Hersey honors the fact that this journey is slow and difficult. You are literally reprogramming deep neural pathways in your brain. By resting through the discomfort, offering grace and appreciation for yourself and your body, and acknowledging the guilt and the shame, you can release it. We all felt this grind was normal, and our entire society has been moving at incredible speed. So once you decide to take it slow, you can experience feelings of whiplash and self-doubt. Allowing this shift to a new normal, offers opportunities to go deeper into your own thoughts. It is in these deep conversations with yourself that you can help heal the wounds endured by working in our modern economy.

Hersey suggests working on connecting with your body and listening to your own thoughts. Some strategies to do so include meditation, breathing, baths, walking, and then observing your response to these activities. “I think all these ideas of what resting could be for us and how we can reimagine ourselves to be more human is really the key to this work, to, like, begin to disrupt the idea that you are a machine and that your worth is connected to your accomplishment. It’s going to be a slow go. This isn’t easy work period like, this is some serious, real deep, dark sh**. Like, this is dark.”

Hersey also delves into the science of sleep. Drawing on her undergraduate degree in public and community health, she allows the science to speak to the benefit of rest. The US Center for Disease Control has named sleep deprivation as a public health crisis. High blood pressure, heart disease and diabetes can all be linked to our detrimental sleep habits. When we aren’t resting our brains don’t have time to regenerate. During sleep the brain is able to process trauma, it helps your memory, your creativity and heal your physical body. She appeals to people on a mind and body level, it’s not just a spiritual journey, but a biological and neurological one as well. Exhaustion is preventing us from living at our fullest potential.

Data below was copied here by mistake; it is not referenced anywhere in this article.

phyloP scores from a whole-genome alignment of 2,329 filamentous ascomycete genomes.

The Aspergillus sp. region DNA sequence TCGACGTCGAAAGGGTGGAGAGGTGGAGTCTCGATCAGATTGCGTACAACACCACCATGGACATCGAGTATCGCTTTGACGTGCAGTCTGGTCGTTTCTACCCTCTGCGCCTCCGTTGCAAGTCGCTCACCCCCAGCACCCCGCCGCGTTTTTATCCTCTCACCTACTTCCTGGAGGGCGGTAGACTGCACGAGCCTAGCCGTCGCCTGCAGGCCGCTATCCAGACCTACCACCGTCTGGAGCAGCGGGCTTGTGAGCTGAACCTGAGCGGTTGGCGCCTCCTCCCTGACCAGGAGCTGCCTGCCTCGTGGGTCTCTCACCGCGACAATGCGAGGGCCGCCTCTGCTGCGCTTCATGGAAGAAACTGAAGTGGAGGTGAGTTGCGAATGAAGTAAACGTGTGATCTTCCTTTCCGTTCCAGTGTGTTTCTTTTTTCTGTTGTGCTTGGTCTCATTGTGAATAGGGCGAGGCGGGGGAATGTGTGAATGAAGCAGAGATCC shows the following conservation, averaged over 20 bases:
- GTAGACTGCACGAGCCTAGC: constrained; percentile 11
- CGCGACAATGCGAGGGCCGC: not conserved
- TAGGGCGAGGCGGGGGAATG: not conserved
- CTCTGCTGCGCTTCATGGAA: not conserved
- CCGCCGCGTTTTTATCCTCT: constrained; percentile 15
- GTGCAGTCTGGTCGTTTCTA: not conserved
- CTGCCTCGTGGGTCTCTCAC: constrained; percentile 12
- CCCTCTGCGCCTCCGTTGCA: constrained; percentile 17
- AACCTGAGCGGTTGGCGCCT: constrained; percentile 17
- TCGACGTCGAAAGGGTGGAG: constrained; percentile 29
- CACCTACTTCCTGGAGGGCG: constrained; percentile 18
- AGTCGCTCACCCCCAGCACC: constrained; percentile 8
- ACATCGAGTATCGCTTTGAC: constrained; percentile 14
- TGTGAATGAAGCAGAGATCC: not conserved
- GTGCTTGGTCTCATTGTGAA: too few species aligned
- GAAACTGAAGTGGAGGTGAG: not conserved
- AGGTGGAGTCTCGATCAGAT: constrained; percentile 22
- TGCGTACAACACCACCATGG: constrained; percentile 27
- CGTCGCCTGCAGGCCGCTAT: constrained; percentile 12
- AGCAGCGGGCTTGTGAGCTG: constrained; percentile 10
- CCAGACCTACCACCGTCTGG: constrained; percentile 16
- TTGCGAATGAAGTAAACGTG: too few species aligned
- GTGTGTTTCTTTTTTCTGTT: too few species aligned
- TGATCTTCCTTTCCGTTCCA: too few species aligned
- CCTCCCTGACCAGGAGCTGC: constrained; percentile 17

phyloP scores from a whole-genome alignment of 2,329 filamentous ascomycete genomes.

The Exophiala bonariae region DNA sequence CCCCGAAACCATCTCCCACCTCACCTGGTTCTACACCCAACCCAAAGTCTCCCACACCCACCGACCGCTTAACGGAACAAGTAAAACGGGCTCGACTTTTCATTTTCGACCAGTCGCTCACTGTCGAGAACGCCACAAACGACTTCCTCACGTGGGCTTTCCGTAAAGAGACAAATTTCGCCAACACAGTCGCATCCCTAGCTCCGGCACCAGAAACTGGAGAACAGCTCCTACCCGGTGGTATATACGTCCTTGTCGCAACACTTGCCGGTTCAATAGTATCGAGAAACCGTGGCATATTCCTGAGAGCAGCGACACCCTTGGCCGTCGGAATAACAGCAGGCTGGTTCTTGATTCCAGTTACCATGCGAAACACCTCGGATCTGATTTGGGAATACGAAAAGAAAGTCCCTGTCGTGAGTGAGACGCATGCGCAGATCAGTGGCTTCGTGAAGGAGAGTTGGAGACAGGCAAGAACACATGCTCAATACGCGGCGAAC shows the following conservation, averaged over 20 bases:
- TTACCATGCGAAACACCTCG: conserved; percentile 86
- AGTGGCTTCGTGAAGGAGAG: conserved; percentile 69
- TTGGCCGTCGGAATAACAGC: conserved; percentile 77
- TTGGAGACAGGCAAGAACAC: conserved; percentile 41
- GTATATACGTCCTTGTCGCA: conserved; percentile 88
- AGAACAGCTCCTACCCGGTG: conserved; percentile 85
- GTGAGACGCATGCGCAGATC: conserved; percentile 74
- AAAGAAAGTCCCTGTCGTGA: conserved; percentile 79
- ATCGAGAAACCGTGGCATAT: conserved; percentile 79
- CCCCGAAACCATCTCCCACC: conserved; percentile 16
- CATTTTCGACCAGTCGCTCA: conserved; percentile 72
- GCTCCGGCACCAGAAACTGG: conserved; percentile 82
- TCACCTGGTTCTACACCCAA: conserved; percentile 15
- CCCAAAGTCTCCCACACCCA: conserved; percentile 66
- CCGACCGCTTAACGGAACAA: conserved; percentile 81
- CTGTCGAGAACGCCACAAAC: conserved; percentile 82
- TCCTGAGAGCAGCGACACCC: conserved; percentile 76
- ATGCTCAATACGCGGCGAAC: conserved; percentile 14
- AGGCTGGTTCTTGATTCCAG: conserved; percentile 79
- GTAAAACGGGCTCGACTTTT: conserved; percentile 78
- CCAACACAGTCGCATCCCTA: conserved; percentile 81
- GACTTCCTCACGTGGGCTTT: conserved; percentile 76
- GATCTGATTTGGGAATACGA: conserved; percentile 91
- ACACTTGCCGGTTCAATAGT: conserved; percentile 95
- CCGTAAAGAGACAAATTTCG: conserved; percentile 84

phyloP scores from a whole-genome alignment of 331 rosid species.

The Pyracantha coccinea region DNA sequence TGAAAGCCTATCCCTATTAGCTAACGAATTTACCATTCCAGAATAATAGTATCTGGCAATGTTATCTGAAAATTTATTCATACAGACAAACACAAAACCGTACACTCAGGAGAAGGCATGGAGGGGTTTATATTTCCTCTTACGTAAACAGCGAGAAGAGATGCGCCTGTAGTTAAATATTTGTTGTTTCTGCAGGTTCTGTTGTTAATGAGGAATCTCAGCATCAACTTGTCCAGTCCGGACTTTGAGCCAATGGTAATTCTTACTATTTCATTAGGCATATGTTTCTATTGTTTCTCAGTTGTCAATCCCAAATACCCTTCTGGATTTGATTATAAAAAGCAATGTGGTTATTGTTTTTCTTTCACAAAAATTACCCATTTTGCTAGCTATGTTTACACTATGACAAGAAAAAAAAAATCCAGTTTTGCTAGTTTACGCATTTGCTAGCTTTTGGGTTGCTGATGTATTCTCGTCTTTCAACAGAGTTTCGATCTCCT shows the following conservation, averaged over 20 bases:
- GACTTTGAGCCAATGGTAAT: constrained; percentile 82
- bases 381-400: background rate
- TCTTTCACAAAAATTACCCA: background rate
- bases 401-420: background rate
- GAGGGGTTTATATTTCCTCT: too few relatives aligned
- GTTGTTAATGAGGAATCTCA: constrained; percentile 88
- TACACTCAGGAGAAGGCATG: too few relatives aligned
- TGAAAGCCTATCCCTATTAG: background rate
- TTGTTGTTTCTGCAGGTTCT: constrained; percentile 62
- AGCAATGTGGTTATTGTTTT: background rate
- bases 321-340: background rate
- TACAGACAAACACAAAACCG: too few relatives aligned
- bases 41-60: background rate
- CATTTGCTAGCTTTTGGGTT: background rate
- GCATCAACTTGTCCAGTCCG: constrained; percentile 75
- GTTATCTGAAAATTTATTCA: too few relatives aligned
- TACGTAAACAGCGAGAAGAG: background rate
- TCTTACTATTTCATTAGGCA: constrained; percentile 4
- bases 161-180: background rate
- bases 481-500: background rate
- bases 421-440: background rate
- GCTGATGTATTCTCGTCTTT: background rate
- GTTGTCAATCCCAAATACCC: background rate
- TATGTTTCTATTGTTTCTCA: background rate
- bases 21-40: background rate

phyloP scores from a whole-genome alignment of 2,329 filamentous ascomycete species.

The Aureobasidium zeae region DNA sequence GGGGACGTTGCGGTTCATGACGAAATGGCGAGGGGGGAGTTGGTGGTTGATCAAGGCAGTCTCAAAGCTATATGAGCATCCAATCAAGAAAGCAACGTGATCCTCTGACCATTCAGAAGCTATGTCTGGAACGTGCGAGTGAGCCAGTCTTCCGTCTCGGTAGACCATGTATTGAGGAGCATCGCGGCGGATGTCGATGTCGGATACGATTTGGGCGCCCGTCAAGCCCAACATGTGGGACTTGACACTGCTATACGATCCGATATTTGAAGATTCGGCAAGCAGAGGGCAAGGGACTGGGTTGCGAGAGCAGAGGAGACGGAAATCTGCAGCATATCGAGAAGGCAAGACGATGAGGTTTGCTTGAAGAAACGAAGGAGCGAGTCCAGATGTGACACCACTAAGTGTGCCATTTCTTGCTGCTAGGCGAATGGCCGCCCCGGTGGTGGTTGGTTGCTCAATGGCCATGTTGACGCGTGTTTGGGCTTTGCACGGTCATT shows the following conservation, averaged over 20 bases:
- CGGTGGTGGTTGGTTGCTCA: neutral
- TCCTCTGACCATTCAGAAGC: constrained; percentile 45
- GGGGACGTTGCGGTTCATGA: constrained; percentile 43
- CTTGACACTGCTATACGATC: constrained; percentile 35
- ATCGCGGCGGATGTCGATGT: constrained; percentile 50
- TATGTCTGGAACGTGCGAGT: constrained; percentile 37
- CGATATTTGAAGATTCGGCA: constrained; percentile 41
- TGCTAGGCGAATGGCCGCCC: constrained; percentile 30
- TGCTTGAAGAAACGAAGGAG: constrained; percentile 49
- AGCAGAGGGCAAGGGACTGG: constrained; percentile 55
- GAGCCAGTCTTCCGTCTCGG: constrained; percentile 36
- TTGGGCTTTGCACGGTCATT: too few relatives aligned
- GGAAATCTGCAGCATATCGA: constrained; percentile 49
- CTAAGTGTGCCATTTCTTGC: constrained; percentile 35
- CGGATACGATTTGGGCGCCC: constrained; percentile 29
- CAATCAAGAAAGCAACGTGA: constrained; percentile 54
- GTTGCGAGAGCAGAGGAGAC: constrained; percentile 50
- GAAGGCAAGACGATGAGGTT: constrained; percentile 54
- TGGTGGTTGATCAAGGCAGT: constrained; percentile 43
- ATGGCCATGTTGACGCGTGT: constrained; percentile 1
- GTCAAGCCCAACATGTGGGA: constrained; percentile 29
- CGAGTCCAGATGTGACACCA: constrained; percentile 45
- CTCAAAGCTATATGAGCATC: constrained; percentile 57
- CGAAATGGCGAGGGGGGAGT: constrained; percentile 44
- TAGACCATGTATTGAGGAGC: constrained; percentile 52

Rest does not mean stagnation either, rest can be active. She considers anything that slows your body down enough that you can connect your body and mind together to be restful. Dance class, hobbies, walking, all of these allow for a meditative and restful state.

Hersey also cautions against the desire to rest and recharge in order to grind more. Rest isn’t resistance if you are using it as a means to give more output to capitalism. Rest that becomes intwined with capitalist desires is no longer offering the same restorative possibilities.

“We are not resting to get ourselves more riled up to be on capitalism’s clock. We’re resting simply because it’s our divine and human right to do so.” Hersey reminds us that we have been taught since childhood a societal curriculum based in white supremacy and capitalism. However, we get to decide who our teachers are now. And we are not required to allow white supremacy and capitalism to teach us any longer. We do not have to be productive to be deemed worthy. Each of us is enough now.

For each of us as members of The Creative Revolution, rest is vital. The work of organizers, activists, educators, anyone who aims to disrupt the status quo can only be furthered by allowing our bodies rest. Rest creates space to create, and with more creativity we can find more innovative solutions to society’s ills. In these lines of work, burnout is far too common. If we aim to take control away from capitalism, and back into the hands of individuals, we can sustain this important work for much longer. 

Why rest is an act of resistance, NPR

Rest is Resistance: A MANIFESTO by Tricia Hersey


How do you rest?

How can you remind yourself on a regular basis that your output is not a measure of your worth? And how can we find a way to disseminate this information further to potentially create a healthier, more creative future generation?